CS4670/5670: Computer Vision, Spring 2016
Project 5:  ConvNets


  • Assigned: Thursday, April 28, 2016
  • Due: Tuesday, May 10, 2016 (11:59pm) (turn in via CMS)
  • Teams: This assignment should be done in teams of 2 students.


In this project, we will be visualizing and manipulating AlexNet [1]:

For this project, we are using Caffe, an open-source deep learning library that has an efficient implementation of AlexNet. Other similar libraries include Torch, Theano, and TensorFlow.

Some parts of this assignment were adapted/inspired from a Stanford cs231n assignment. The parts that are similar have been modified heavily and ported to caffe.

The assignment is contained in an IPython Notebook; see below.

[1] Krizhevsky et al, "ImageNet Classification with Deep Convolutional Neural Networks", NIPS 2012

Written part

There is a written part to be separately completed by each person. All submissions should be PDF and include your name/netid.

Download the written part here.

Coding part

The coding part will be completed in teams of 2.

There are many pieces to the assignment, but each piece is just a few lines of code.

  1. Visualize AlexNet structure (TODO 1).
  2. Classify Dogs vs Food (TODO 2, 3).
  3. Visualize class saliency (TODO 4).
  4. Fool AlexNet into making wrong predictions (TODO 5).
  5. Visualize a learned class (TODO 6)
  6. Invert AlexNet features (TODO 7a, 7b).

Unit tests: to help verify the correctness of your solutions, you can run pytest in a shell (same directory as the notebook):

py.test -s

Running out of memory: the VM should be able to hold exactly one AlexNet in memory by default, which is enough to complete the assignment. If you run the unit tests with the notebook open, you will either need to close the notebook server or give the VM more memory (2GB or more).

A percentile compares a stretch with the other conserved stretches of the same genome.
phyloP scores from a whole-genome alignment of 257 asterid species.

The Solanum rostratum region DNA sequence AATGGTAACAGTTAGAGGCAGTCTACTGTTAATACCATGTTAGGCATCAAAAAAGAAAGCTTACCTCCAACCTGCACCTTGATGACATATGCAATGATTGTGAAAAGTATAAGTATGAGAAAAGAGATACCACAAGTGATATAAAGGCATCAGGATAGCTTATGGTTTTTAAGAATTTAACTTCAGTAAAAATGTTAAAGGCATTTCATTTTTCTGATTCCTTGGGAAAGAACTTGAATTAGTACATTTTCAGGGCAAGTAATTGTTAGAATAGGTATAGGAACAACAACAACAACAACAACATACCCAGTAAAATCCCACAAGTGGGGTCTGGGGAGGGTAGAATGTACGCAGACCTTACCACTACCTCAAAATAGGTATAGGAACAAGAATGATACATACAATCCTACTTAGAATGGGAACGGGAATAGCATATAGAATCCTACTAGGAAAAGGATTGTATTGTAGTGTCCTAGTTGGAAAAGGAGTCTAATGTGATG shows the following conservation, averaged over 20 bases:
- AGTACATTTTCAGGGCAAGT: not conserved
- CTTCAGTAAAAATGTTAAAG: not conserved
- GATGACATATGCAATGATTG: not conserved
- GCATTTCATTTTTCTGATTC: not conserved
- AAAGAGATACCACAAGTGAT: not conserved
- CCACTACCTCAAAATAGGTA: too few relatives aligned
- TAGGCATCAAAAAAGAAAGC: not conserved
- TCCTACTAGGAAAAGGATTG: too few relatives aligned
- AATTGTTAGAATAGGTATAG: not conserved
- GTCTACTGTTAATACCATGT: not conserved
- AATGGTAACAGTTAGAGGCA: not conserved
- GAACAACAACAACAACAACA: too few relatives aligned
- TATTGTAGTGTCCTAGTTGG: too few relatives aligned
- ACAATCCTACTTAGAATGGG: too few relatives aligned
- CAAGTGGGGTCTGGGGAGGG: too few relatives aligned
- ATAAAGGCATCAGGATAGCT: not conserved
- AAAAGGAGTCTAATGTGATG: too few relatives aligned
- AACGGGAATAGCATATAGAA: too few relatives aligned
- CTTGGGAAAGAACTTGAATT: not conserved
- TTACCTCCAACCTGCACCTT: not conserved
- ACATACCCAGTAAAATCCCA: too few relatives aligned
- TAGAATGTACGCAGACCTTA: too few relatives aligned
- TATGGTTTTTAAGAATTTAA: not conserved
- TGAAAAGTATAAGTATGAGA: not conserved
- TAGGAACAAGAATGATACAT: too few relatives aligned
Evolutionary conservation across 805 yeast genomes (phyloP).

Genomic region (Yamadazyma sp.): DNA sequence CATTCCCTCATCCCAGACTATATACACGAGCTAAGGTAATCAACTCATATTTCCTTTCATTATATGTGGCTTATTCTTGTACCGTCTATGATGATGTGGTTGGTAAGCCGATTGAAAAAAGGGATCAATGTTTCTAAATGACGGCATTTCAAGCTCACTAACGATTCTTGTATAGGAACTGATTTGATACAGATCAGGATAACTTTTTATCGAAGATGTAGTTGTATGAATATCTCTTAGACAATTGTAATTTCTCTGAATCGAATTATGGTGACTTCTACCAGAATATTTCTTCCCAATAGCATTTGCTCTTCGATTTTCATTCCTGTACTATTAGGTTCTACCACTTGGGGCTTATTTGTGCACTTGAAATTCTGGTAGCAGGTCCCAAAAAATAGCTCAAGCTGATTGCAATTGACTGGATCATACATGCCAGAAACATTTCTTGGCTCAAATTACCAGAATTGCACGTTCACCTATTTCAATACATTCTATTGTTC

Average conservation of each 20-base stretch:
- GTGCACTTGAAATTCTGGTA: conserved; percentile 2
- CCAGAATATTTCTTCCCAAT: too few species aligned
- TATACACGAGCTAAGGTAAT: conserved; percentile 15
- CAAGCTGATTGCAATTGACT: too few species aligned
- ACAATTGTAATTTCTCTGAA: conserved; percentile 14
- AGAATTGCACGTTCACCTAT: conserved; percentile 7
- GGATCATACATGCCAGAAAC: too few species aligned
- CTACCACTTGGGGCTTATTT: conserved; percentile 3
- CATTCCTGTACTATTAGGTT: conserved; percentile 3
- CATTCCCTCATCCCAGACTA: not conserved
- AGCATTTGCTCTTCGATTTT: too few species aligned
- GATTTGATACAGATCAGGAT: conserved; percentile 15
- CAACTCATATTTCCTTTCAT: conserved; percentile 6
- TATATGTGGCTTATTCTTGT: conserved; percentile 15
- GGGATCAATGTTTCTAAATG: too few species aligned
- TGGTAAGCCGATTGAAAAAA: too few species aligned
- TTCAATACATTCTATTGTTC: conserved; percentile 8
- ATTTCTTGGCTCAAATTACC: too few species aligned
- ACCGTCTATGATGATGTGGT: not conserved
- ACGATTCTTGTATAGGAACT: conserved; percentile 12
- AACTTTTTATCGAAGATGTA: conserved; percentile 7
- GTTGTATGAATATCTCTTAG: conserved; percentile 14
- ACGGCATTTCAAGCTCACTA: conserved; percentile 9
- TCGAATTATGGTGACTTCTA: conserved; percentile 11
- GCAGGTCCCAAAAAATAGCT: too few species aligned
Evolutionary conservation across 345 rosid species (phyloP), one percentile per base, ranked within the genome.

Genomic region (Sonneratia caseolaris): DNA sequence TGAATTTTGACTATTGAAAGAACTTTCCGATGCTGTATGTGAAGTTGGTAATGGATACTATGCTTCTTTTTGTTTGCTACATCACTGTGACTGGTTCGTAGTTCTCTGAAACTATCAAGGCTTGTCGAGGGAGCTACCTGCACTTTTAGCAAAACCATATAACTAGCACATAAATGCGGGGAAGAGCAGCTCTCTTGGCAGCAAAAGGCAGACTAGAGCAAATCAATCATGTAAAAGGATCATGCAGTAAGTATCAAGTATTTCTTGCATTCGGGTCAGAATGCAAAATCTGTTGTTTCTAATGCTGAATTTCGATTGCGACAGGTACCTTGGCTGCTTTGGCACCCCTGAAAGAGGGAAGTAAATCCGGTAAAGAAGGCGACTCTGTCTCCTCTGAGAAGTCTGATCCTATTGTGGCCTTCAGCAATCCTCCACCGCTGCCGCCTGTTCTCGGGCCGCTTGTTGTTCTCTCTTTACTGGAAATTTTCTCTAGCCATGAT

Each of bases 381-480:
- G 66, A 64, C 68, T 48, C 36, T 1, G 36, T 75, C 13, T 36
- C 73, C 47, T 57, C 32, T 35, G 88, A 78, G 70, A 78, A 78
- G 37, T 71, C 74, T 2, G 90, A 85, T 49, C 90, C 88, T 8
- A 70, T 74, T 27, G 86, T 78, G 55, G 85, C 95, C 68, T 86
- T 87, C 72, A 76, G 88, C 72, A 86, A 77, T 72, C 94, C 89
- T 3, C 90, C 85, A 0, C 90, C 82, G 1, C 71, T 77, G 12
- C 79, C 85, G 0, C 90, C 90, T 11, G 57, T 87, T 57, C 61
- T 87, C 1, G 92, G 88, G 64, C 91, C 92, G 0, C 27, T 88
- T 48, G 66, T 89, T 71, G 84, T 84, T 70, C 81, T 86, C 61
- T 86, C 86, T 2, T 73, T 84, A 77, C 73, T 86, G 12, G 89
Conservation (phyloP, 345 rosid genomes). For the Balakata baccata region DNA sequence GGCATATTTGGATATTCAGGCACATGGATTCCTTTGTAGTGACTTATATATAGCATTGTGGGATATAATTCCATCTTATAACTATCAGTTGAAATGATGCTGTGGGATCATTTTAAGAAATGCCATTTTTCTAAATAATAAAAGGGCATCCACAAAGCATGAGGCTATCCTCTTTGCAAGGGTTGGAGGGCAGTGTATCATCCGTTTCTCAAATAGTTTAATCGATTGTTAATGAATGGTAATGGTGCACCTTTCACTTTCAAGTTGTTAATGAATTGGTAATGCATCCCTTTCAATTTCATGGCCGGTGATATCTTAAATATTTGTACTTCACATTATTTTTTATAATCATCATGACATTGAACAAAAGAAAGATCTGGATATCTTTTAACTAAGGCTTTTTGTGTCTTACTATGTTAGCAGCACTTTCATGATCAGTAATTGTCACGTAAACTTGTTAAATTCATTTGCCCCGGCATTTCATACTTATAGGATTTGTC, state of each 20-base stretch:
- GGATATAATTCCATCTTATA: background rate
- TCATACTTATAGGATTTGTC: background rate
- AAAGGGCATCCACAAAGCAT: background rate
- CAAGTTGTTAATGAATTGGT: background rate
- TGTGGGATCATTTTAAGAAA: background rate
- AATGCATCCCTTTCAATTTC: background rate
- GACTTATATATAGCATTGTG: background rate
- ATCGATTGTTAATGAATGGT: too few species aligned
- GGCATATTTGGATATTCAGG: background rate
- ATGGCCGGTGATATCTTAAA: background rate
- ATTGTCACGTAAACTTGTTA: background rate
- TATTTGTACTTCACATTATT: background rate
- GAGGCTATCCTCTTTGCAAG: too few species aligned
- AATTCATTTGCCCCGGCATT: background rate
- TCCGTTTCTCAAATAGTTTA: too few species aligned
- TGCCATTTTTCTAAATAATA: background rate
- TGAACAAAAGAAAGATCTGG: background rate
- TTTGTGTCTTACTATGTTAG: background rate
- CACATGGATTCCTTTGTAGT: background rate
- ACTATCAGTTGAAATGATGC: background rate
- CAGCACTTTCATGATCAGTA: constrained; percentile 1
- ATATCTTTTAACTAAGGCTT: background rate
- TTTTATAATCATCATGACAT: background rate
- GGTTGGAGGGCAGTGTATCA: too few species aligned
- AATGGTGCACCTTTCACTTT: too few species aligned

1. Check out the code base from our 4670 github repo.
  2. Unzip the codebase and run our installer to install caffe in your home directory ~/caffe:
    bash install-caffe.sh
  3. If you haven't used iPython Notebooks before, first read the tutorial from cs231n.
    Start the notebook server:
    jupyter notebook
    and open pa5.ipynb. Implement your code in student.py, but run it in the notebook. The notebook will auto-import any changes to the student module. Note that you need to run each cell in the notebook (shift+enter), including the ones without TODOs. When you are done, you should be able to run all cells without errors (there are menu items that let you run all cells in one command).

What to hand in

  1. Submit the written portion separately as a PDF.
  2. Save your notebook file, and then package up the submission code/images by running
    bash collect_submission.sh
    which creates submission.zip.

What should my images look like?

This section contains images to illustrate what kinds of qualitative results we expect.

Saliency: we expect that pixels related to the class have a higher value. Left: Input image. Right: saliency.

Fooling image

These images look nearly identical, and yet AlexNet will classify each image on the middle as "snail". If you look really closely you can notice some tiny visual differences. The right image shows the difference magnified by 5x (with 0 re-centered at gray).

Class visualization

These images are classified as 100% belonging to different classes by AlexNet. If you run these for longer or adjust the hyperparameters, you may see a more salient result.

Many classes don't give very good results; here we show some of the better classes.

strawberry throne mushroom
tarantula flamingo king penguin
goblet sax llama
cloak moped indigo bunting
bulbul squirrel monkey cock

Feature inversion

Note that we could probably obtain higher quality reconstructions if we ran the optimization for longer, or added a better regularizer. To keep things simple, your images only need to be mostly converged.

original conv1 conv2
conv3 conv4 conv5
fc6 fc7 fc8

Last updated 28 April 2016